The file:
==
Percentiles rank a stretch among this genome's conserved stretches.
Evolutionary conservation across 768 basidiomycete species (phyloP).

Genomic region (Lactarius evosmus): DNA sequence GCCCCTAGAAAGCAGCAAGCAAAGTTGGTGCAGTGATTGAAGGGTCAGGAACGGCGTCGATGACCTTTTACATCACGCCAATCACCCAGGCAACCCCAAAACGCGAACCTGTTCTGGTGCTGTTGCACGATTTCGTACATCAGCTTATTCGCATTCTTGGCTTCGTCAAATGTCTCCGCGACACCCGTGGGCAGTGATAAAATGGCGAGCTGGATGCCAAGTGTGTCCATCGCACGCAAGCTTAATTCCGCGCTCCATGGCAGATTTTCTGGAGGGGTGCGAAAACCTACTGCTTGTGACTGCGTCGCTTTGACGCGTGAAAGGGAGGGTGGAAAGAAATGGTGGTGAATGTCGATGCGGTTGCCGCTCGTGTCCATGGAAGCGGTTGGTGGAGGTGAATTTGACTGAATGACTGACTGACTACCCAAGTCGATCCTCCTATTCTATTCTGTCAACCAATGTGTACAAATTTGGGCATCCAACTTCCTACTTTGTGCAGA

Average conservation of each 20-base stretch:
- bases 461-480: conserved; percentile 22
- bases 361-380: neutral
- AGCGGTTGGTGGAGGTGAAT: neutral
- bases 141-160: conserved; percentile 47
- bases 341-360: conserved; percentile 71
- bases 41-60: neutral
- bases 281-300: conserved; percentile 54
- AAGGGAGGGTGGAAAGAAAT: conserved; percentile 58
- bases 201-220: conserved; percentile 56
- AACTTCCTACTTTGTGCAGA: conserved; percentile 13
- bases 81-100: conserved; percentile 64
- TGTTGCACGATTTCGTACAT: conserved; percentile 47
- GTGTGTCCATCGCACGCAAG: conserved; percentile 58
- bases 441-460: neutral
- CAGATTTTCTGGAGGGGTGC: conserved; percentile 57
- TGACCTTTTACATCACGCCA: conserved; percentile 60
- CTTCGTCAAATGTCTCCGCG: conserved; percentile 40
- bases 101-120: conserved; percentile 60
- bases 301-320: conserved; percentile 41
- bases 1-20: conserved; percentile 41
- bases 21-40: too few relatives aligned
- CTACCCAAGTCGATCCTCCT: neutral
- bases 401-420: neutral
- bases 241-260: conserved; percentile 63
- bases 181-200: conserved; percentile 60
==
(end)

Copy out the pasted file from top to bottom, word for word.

Percentiles rank a stretch among this genome's conserved stretches.
Evolutionary conservation across 768 basidiomycete species (phyloP).

Genomic region (Lactarius evosmus): DNA sequence GCCCCTAGAAAGCAGCAAGCAAAGTTGGTGCAGTGATTGAAGGGTCAGGAACGGCGTCGATGACCTTTTACATCACGCCAATCACCCAGGCAACCCCAAAACGCGAACCTGTTCTGGTGCTGTTGCACGATTTCGTACATCAGCTTATTCGCATTCTTGGCTTCGTCAAATGTCTCCGCGACACCCGTGGGCAGTGATAAAATGGCGAGCTGGATGCCAAGTGTGTCCATCGCACGCAAGCTTAATTCCGCGCTCCATGGCAGATTTTCTGGAGGGGTGCGAAAACCTACTGCTTGTGACTGCGTCGCTTTGACGCGTGAAAGGGAGGGTGGAAAGAAATGGTGGTGAATGTCGATGCGGTTGCCGCTCGTGTCCATGGAAGCGGTTGGTGGAGGTGAATTTGACTGAATGACTGACTGACTACCCAAGTCGATCCTCCTATTCTATTCTGTCAACCAATGTGTACAAATTTGGGCATCCAACTTCCTACTTTGTGCAGA

Average conservation of each 20-base stretch:
- bases 461-480: conserved; percentile 22
- bases 361-380: neutral
- AGCGGTTGGTGGAGGTGAAT: neutral
- bases 141-160: conserved; percentile 47
- bases 341-360: conserved; percentile 71
- bases 41-60: neutral
- bases 281-300: conserved; percentile 54
- AAGGGAGGGTGGAAAGAAAT: conserved; percentile 58
- bases 201-220: conserved; percentile 56
- AACTTCCTACTTTGTGCAGA: conserved; percentile 13
- bases 81-100: conserved; percentile 64
- TGTTGCACGATTTCGTACAT: conserved; percentile 47
- GTGTGTCCATCGCACGCAAG: conserved; percentile 58
- bases 441-460: neutral
- CAGATTTTCTGGAGGGGTGC: conserved; percentile 57
- TGACCTTTTACATCACGCCA: conserved; percentile 60
- CTTCGTCAAATGTCTCCGCG: conserved; percentile 40
- bases 101-120: conserved; percentile 60
- bases 301-320: conserved; percentile 41
- bases 1-20: conserved; percentile 41
- bases 21-40: too few relatives aligned
- CTACCCAAGTCGATCCTCCT: neutral
- bases 401-420: neutral
- bases 241-260: conserved; percentile 63
- bases 181-200: conserved; percentile 60